Three different conceptual types of vibrational damping forces are described here:

  1. Viscous: $f(t) = -c \cdot v$
  2. Coulomb: $f(t) = -c \cdot \text{sgn}(v)$
  3. Structural: $f(t) = -c \cdot |x| \cdot \text{sgn}(v)$

$c$ is a damping coefficient, $v$ is velocity, and $x$ is a measure of the deformity of the object studied.

In other words, viscous damping force is proportional to velocity. Coulomb force represents friction, modeled as being velocity independent once motion is initiated. Structural represents greater damping at greater amounts of deformity.

The authors use the following passage to describe the nature of structural damping:

Structural damping may be viewed as a sliding friction mechanism between molecular layers in a material, in which the friction force is proportional to the deformation or displacement from some quiescent or rest position. Imagine a rod made of a bundle of axial fibers. The sliding friction force between each fiber and its neighbor will increase as the rod is bent and the fibers are pinched together. This pinching phenomenon occurs in most materials as the various molecular layers slide past one another. The result is a damping force that is proportional to the displacement from the undisturbed position. This mechanism was verified for a wide range of materials by Kimball and Lovell in 1927.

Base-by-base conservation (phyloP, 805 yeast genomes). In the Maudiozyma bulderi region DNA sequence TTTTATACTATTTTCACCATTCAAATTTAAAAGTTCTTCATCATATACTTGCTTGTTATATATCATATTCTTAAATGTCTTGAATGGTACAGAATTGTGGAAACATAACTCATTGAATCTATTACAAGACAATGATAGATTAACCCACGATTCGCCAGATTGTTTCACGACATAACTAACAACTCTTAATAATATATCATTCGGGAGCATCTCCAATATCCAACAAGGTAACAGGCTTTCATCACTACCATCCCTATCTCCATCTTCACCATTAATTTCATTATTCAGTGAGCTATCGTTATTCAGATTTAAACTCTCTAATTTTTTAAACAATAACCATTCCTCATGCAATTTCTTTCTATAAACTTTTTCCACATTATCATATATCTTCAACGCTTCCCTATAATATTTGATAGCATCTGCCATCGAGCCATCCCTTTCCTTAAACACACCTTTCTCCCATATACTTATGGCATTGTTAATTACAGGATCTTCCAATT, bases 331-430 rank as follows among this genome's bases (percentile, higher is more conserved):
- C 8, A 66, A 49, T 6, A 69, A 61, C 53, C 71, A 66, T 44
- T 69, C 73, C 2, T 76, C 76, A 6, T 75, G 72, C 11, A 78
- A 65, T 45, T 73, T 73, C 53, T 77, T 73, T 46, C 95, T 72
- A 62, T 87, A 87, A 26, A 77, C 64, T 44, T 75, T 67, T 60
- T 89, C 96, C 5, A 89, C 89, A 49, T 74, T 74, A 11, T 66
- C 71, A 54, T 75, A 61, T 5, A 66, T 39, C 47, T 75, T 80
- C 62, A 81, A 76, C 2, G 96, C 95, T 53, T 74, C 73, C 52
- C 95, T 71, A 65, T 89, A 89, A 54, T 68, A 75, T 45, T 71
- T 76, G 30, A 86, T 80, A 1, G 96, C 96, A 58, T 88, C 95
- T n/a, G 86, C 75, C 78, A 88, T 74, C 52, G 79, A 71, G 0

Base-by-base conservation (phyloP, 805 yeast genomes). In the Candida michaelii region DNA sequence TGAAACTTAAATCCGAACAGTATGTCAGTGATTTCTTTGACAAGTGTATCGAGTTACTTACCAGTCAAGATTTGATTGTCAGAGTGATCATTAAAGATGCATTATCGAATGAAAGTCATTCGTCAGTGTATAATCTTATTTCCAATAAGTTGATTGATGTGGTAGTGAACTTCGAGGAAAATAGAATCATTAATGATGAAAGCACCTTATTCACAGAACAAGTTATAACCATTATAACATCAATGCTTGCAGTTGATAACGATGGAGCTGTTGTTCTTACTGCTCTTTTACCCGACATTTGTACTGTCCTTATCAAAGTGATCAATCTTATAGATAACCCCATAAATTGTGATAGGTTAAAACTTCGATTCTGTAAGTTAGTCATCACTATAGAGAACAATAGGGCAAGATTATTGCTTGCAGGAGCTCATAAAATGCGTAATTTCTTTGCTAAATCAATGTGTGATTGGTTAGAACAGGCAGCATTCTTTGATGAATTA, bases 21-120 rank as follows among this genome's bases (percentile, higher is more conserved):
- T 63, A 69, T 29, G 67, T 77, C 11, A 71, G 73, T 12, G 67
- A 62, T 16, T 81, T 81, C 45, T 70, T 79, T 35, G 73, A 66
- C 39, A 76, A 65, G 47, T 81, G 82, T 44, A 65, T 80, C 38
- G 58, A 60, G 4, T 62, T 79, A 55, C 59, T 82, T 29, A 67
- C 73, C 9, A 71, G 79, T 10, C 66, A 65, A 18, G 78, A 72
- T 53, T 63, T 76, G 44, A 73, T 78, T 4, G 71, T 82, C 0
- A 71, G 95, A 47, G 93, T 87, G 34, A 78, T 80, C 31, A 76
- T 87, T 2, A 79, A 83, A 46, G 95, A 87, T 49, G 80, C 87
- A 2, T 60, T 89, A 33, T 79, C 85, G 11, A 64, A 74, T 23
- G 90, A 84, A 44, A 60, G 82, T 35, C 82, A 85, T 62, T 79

If you were looking at the internal damping applied to a point on a vibrating string, the degree of point structural deformity could be determined by some derivative of the transverse displacement ($y$) with respect to length ($x$). Eg. $y_{xx}$ or perhaps a higher derivative like $y_{xxxx}$.

I believe one would likely expect the structural damping to increase considerably the more the deformation increases (eg. as $y_{xx}$ increases). I don't think there would be a linear relationship between bend and structural damping but rather a nonlinear one.

The article I linked was from 1975.

Are there any theories or concepts that would describe further the relationship between deformation and damping force in this scenario or quantify the relationship between them?


  • 1
    $\begingroup$ From a quick reading, IMO there are so many things wrong with the paper you linked to that I don't have time to spend several hours rewriting the whole paper. Just listing all the incorrect statements would be a non-trivial amount of work IMO. At best, they are using well-known words to mean something different from their standard meanings. $\endgroup$
    – alephzero
    Jan 7, 2021 at 16:44
  • $\begingroup$ Try this, from the Journal of Sound & Vibration 2004. $\endgroup$
    – alephzero
    Jan 7, 2021 at 17:05


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